The following answer is from current OMF (U.S.) President Michael Littlefield.

As I reflect on the question, “What does God’s faithfulness mean to you and your ministry”?, the question has touched deep places. I have seen God proved faithful again and again. We are exhorted to “hold unswervingly to the hope we profess, for he who promised is faithful” (Heb. 10:23).

A foundation verse for OMF is “Have Faith in God” (Mark 11:22). Hudson Taylor often spoke on it—but he understood it to mean to hold on to God’s faithfulness. He wrote: “you do not need a great faith, but faith in a great God.”

The reality is that from the world’s viewpoint, we are left with a conundrum. God is faithful, and his promises are sure. But the outworking of his faithfulness often leaves us puzzled, with furrowed brow and a barely stifled “Really, God?”

We recently learned of the homecoming of a dear colleague, Eric Yang. Eric was at a church in the U.S. sharing God’s heart for the people Eric and Linda served. While walking to his car, he collapsed and soon met Jesus face-to-face. There is a mystery to how God’s faithfulness works itself out in our daily lives.

There are times when we welcome expressions of God’s faithfulness: The arrival of a long prayed for letter of reconciliation, the healing of a child, a friend believing, or tasks being completed.

Then there is the more mysterious, inexplicable witness to God’s faithfulness. It shines with a rich, deep light when the letter never arrives, a child dies, a friend falls away, or the tasks seem insurmountable. It gives testimony when the fallen world and the spiritual battle seem overwhelming.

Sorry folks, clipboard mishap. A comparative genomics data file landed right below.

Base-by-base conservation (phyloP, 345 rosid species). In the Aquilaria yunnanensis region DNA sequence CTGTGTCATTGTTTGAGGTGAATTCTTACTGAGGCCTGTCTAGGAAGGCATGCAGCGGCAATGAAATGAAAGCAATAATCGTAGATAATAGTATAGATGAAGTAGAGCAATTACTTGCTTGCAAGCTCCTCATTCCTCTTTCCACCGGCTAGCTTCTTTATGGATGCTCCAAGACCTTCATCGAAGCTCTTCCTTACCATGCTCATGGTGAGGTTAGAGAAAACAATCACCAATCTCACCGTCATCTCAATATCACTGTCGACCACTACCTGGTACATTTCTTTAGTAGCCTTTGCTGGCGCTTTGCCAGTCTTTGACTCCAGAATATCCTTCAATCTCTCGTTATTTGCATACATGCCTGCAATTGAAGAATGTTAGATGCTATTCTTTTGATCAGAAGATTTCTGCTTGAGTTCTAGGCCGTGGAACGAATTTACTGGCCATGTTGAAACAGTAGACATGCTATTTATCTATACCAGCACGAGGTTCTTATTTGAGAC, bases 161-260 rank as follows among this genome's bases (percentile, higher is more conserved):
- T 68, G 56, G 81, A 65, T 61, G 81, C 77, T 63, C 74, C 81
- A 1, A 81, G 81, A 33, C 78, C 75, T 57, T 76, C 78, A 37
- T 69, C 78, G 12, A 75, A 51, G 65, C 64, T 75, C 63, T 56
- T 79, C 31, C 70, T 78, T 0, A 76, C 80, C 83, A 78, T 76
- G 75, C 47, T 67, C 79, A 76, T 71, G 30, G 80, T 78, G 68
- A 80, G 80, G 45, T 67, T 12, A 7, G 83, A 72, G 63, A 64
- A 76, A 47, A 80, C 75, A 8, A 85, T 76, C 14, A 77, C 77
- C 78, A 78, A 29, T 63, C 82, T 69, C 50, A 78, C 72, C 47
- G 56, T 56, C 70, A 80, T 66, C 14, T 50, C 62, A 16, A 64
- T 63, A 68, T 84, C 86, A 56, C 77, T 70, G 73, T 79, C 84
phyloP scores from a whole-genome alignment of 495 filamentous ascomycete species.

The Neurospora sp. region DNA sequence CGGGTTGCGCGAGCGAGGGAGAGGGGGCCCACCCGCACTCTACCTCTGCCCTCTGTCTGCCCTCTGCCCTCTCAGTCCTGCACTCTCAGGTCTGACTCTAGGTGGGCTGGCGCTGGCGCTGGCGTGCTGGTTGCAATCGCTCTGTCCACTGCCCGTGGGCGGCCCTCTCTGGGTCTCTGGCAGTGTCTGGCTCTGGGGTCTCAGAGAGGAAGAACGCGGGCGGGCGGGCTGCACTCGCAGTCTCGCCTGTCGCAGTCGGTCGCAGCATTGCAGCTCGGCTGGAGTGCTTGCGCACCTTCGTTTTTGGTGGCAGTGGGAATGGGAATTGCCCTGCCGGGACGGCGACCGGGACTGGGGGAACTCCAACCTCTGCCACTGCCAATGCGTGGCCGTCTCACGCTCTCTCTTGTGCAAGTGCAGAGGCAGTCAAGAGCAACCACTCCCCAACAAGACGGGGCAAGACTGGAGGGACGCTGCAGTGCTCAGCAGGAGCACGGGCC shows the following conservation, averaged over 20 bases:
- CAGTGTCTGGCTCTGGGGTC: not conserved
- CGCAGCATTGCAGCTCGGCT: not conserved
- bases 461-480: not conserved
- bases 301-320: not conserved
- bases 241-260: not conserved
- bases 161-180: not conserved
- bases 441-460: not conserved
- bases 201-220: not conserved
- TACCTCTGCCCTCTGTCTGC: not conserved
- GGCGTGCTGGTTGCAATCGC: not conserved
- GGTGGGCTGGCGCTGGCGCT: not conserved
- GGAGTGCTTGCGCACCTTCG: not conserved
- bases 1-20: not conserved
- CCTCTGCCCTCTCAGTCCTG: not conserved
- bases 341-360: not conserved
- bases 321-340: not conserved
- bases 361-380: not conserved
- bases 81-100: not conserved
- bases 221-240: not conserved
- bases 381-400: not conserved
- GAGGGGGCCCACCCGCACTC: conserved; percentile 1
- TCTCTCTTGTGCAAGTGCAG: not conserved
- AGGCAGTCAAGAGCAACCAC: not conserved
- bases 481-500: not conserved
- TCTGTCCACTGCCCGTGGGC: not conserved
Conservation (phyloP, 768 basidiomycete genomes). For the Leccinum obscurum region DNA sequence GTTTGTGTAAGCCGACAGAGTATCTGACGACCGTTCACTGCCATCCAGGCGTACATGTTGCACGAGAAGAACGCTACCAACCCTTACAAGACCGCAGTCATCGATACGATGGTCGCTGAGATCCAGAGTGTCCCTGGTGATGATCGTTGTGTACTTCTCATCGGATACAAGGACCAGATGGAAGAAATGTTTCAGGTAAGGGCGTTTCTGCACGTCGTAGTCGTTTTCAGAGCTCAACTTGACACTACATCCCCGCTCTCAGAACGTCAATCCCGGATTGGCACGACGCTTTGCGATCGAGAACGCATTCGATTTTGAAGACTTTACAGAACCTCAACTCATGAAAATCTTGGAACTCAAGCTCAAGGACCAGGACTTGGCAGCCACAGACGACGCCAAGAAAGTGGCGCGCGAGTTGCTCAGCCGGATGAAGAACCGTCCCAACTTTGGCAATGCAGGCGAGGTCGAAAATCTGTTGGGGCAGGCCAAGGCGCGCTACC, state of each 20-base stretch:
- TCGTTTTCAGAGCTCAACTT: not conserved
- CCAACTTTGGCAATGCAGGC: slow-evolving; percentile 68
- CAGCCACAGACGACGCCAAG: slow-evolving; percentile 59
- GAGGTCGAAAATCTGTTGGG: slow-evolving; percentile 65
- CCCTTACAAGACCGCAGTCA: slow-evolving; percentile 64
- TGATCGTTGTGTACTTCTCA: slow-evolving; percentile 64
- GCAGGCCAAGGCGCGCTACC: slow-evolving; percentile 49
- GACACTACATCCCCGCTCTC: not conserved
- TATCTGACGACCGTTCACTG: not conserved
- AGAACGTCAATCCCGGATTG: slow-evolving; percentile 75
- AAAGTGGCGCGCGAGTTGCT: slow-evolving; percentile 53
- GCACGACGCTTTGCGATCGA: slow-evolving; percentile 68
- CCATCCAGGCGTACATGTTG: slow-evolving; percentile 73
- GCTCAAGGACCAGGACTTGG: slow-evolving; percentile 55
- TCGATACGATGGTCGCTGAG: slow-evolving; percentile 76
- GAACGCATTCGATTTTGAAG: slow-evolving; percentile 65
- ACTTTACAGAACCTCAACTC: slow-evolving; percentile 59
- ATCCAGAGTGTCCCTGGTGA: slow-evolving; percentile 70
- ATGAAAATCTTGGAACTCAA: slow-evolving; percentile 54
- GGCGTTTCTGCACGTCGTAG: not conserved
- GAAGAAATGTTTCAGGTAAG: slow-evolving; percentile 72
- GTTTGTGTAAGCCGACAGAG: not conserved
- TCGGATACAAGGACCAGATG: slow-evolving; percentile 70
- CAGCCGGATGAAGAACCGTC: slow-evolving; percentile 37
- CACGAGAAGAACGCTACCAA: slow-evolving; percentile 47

God’s faithfulness in the midst of trial and triumph, joy and sorrow, has an eternal, noble purpose. It is the perfection of a gift of great worth. Peter explained that through the righteousness of God and Jesus we have received a precious gift—faith! It is the gift of God, more valuable than gold, and is being tested so that it may be proved genuine and may result in praise, glory and honor when Jesus Christ is revealed (see 1 Pet. 1:7; 2 Pet. 1:1).

It comes down to seeing things from God’s perspective. Hudson Taylor wrote: “While unbelief sees the difficulties, faith sees God between itself and them.” Of his two years in prison, one Christ-follower in Asia said: “The first time I went to prison it was to test my faith. The second time I went to prison it was to share my faith.” That is God’s perspective. It didn’t make prison easy. It just made it glorifying to God.

Faith is the conviction that what matters most is unseen. It is a steadfast belief that God exists and he is good. It is the solid hope that heaven is real and being with God is worth everything.

Mark Buchanan writes: “Faith’s value is rooted in the soundness and worthiness of its object. Without faith, it’s impossible to please God; but without God, it’s impossible to have good faith. Faith has nowhere to lay its head” (Hidden in Plain Sight: The Secret of More, Thomas Nelson, 2012).

Because of God’s faithfulness, we have a place to lay our heads. There is rest. There is purpose. There is hope, even when we cannot see it. We need to encourage each other to see this journey from God’s perspective. To take one more step. To pray yet again—in faith. To trust the mystery that God’s ways are not our ways (see Isaiah 55:8-12). To know, deep down, that “he who promised is faithful.”

Notify of

Inline Feedbacks
View all comments